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What would be the easiest way to lightly shade (or hatch; or anything to set it different from the rest) an area in a plot(), below a curve y=x^2, for example ?

x = 0:pi/10:2*pi;  
y = x.^2.;
plot(x,y);
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3 Answers 3

up vote 8 down vote accepted

area(x,y) should do the trick. I'm not sure if that class has a FaceAlpha property though.

EDIT: Unfortunately, the area class doesn't have a FaceAlpha property. But you can work around that and edit the patch directly:

x=0:pi/10:2*pi;
y=x.^2;
H=area(x,y);
h=get(H,'children');
set(h,'FaceAlpha',0.5); %#Tada!

EDIT2: To shade the area above the curve, you could use a second area plot with a white fill. It's kind of a kludge, but it should work. Starting over:

x=0:pi/10:2*pi;
y=x.^2;
y2=max(y)*ones(size(y));
hold on
H1=area(x,y2);
H2=area(x,y);
set(H2,'FaceColor',[1 1 1]);
axis tight

or building on Jason S's solution, use the baseval input to shade above the curve:

x=0:pi/10:2*pi;
y=x.^2;
baseval=max(y);
H=area(x,y,baseval);
h=get(H,'children');
set(h,'FaceAlpha',0.5,'FaceColor',[0 1 0]);
axis tight
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I'm still getting used to matlab's ways, so excuse if this simple question. But where do you set the color in those 3 lines ? And how for example would you shade an area above the curve with that principle ? –  ldigas May 12 '10 at 15:52
    
shade area above the curve: no need to kludge. See my answer. –  Jason S May 12 '10 at 16:39
    
@Jason S: good point. I didn't know you could set baseval above the points in the curve! +1 –  Doresoom May 12 '10 at 16:45
1  
Instead of setting FaceAlpha on the child patch, you could set FaceColor directly on the area handle. It would not be transparent but you can achieve the same light shade. –  Yair Altman May 12 '10 at 17:57
    
@Yair Altman: True, I wrote my answer under the assumption that there were other curves/points/etc plotted on the same axis. –  Doresoom May 12 '10 at 18:03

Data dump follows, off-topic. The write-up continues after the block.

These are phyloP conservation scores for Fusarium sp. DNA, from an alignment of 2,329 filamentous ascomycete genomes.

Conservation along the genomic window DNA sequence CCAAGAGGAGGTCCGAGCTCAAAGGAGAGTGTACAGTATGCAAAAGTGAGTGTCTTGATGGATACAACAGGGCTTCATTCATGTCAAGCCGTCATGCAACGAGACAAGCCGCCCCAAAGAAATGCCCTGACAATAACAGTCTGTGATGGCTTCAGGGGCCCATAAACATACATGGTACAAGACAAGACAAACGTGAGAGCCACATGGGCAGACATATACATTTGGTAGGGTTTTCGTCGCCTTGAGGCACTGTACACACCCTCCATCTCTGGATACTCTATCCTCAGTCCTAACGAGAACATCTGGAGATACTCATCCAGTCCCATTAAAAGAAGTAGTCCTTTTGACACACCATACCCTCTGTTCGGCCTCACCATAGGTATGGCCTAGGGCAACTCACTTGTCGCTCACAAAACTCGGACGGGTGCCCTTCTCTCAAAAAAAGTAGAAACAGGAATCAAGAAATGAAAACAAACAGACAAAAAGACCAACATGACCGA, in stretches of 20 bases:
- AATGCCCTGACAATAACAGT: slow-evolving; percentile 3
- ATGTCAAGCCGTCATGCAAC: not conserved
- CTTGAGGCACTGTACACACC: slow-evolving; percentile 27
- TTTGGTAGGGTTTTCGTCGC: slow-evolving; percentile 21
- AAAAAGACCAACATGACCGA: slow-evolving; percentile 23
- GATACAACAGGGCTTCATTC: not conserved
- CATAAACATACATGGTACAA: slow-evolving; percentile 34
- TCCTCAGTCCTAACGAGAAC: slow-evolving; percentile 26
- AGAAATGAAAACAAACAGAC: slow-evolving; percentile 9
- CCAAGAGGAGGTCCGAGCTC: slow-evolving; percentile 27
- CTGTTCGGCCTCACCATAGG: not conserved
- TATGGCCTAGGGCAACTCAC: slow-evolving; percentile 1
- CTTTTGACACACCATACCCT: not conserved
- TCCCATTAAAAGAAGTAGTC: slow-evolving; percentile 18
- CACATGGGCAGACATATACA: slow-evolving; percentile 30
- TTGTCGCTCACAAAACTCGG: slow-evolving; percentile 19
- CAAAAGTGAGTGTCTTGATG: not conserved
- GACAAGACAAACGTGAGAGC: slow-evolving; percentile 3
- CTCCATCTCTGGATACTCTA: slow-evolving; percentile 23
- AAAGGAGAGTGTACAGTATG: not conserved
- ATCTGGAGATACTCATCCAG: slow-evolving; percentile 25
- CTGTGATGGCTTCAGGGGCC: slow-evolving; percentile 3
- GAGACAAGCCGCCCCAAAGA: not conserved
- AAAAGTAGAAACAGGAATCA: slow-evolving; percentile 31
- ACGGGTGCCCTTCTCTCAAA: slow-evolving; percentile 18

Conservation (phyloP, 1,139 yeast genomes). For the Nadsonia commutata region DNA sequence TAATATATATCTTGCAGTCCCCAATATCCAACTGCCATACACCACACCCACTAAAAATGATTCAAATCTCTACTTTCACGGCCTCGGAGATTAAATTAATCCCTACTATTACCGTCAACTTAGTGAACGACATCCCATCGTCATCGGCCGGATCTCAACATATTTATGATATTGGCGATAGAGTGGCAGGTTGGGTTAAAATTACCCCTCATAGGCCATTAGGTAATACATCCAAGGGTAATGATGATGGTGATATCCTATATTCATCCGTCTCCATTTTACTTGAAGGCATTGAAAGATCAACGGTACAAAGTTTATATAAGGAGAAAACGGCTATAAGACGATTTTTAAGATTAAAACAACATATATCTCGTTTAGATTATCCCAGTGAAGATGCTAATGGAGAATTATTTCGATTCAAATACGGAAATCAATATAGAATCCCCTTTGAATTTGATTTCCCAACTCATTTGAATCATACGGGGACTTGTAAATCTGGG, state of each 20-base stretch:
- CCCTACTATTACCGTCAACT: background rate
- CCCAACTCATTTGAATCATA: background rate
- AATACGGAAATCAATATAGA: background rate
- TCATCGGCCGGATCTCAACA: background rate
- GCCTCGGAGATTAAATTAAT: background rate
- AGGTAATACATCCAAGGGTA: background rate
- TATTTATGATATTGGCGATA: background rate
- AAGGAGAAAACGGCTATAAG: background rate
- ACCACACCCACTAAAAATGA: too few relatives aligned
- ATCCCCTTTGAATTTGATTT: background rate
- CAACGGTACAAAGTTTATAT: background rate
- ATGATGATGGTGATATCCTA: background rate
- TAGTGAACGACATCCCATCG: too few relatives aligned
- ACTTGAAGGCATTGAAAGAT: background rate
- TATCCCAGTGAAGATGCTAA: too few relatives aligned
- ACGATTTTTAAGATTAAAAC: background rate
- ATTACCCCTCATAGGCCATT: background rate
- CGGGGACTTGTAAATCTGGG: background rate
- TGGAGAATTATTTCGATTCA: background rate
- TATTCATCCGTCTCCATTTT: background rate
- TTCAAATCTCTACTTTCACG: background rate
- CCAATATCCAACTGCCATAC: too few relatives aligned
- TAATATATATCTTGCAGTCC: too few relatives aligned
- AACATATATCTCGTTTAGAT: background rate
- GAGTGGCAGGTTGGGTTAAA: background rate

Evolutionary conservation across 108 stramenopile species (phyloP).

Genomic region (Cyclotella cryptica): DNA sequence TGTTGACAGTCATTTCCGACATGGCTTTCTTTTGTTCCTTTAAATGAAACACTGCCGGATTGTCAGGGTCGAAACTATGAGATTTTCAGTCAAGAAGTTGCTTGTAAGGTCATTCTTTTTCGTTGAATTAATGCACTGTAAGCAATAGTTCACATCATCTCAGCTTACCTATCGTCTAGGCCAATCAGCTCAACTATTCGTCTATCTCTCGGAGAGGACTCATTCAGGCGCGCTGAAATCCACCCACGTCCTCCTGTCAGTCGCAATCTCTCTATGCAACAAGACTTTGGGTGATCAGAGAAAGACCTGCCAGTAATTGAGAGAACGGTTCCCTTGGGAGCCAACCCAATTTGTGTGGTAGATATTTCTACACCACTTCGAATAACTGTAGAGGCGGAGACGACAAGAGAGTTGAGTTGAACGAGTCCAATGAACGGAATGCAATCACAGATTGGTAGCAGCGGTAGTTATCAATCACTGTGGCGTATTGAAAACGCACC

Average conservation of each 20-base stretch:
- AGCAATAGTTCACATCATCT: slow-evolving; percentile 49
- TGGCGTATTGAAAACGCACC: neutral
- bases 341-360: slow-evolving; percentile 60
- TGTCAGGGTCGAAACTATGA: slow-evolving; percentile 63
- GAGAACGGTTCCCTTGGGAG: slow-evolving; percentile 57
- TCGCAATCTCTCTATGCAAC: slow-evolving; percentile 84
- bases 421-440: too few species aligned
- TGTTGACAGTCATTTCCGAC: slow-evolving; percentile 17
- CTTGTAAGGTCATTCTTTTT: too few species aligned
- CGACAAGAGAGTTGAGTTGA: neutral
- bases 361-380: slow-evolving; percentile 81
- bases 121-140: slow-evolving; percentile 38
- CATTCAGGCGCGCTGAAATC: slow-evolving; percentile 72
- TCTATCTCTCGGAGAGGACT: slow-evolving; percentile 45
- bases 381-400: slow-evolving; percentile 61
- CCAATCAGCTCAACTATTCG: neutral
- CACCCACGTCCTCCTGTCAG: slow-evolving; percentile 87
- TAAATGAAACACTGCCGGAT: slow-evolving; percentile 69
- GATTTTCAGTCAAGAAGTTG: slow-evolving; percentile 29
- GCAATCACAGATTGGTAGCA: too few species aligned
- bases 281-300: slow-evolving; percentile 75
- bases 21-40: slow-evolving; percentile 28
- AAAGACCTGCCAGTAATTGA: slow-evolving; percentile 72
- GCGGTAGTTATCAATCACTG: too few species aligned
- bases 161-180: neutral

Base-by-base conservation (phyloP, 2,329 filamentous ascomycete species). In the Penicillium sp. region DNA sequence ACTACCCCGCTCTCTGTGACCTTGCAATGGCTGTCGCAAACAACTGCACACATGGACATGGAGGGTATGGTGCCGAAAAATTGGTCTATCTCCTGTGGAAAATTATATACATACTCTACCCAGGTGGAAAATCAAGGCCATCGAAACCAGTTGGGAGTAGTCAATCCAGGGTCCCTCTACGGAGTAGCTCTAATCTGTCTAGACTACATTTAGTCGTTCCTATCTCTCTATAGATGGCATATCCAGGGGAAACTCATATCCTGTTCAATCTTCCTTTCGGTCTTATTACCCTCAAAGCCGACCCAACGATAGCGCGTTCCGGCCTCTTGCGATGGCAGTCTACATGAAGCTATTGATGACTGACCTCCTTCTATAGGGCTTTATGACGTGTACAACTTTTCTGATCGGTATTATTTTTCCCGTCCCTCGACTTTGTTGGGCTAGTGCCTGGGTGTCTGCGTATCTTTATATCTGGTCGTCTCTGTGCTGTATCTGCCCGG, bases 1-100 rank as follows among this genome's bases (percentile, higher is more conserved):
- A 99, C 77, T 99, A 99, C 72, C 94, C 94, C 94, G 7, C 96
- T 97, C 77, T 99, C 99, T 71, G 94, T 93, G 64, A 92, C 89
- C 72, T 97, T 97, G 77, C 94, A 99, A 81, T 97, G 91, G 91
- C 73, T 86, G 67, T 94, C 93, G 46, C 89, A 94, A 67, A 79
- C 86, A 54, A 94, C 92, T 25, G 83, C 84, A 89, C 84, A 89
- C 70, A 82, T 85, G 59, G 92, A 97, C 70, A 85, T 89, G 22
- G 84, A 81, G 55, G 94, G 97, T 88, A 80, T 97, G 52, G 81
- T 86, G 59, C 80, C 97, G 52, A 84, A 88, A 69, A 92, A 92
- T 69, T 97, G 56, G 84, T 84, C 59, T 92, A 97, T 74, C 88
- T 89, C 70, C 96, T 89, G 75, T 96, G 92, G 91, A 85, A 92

A supplemental example to elaborate on Doresoom's post:

x=0:pi/50:2*pi;
y1=x.^2;
y2=10+5*sin(3*x);
baseval1=20;
baseval2=3;
clf;
hold on;
H1=area(x,y1,baseval1);
H2=area(x,y2,baseval2);
hold off;
h=get(H1,'children');
set(h,'FaceAlpha',0.5,'FaceColor',[1 0.5 0]);
  % set color to orange, alpha to 0.5
h=get(H2,'children');
set(h,'FaceAlpha',0.5,'FaceColor',[0.85 1 0.25]);
  % set color to yellow-green, alpha to 0.5

But where do you set the color ?

h is a handle to a patch (a filled in area); if you type get(h) you can see all its properties. The MATLAB docs on patch properties explain these to some degree.

And how for example would you shade an area above the curve with that principle ?

area creates a patch between a base value and a curve. Doesn't look like there's an easy way to create an area between two curves though.

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Without messing with children, you can also:

x = 0:pi/10:2*pi;  % from your example
y = x.^2.;    % from your example

H=area(x,y);
set(H(1),'FaceColor','k');
alpha(.5);

Worked for me, it also helped with some legend issues that I was having.

. To kick a dead question

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